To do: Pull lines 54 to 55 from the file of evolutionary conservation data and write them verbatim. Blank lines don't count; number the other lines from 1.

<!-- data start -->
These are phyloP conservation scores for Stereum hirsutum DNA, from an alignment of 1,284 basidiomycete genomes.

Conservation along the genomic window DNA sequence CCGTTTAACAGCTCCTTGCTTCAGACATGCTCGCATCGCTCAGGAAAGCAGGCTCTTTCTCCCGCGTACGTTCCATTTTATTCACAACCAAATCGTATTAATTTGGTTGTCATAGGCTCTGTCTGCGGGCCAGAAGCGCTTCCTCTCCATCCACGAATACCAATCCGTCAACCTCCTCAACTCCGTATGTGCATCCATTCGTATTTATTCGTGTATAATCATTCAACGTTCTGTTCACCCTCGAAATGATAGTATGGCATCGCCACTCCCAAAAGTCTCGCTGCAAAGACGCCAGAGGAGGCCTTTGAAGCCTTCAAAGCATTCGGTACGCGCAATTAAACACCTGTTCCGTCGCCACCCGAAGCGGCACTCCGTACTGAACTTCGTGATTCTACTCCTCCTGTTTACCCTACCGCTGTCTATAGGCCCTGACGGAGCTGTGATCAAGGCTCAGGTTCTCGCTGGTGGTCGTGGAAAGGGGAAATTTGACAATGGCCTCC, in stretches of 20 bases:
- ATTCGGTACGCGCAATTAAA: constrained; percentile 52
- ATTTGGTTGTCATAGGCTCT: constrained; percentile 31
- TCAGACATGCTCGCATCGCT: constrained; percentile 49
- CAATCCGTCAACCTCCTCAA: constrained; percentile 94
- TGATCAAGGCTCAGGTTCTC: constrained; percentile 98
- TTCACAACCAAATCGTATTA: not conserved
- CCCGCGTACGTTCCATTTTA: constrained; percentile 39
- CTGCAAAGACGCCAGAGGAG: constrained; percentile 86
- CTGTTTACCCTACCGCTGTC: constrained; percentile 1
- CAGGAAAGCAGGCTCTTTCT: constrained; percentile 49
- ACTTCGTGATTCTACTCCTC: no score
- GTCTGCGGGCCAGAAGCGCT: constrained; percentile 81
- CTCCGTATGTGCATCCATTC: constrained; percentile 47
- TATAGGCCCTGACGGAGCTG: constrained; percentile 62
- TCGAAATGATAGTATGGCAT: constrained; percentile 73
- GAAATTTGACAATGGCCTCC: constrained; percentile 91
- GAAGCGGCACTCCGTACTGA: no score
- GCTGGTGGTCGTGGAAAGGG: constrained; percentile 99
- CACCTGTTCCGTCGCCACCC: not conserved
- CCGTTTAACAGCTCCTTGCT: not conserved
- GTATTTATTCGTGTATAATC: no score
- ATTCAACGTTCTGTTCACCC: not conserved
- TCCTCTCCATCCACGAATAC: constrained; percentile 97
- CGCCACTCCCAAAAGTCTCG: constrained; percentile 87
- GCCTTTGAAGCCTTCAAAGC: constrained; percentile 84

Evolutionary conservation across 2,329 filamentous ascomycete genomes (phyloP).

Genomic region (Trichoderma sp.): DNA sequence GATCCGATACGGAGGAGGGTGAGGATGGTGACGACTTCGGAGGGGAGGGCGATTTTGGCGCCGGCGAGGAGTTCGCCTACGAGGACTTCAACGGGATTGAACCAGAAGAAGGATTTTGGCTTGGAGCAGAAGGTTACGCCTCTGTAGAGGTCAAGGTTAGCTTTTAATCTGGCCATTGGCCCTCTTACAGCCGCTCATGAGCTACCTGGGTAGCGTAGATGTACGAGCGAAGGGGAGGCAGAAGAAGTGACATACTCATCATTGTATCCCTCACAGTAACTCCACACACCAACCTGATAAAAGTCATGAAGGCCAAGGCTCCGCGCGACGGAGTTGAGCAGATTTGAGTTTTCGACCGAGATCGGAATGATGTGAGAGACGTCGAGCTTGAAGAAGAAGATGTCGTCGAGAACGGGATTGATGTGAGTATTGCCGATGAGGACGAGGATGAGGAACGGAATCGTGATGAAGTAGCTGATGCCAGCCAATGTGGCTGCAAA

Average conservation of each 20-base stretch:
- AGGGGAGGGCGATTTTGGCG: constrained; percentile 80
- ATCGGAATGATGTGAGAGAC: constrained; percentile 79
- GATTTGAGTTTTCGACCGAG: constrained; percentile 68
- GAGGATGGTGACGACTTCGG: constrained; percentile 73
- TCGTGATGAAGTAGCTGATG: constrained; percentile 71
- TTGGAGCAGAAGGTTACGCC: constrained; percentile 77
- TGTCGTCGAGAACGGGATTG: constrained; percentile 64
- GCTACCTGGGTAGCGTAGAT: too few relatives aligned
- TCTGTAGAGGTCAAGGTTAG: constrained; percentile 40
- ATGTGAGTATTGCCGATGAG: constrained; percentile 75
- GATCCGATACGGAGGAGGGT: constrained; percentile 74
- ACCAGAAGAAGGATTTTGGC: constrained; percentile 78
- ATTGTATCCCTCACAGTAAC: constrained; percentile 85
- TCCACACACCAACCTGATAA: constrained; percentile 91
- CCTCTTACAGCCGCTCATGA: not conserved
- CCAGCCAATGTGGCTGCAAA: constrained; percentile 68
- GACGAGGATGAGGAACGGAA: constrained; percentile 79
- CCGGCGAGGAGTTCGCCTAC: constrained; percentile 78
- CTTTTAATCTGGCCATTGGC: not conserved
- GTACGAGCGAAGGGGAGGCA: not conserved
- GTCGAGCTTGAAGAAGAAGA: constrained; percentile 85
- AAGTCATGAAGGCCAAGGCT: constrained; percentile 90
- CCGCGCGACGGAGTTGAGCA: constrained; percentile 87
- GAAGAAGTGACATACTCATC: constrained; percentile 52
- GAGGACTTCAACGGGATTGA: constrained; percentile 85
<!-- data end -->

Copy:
- GAAGAAGTGACATACTCATC: constrained; percentile 52
- GAGGACTTCAACGGGATTGA: constrained; percentile 85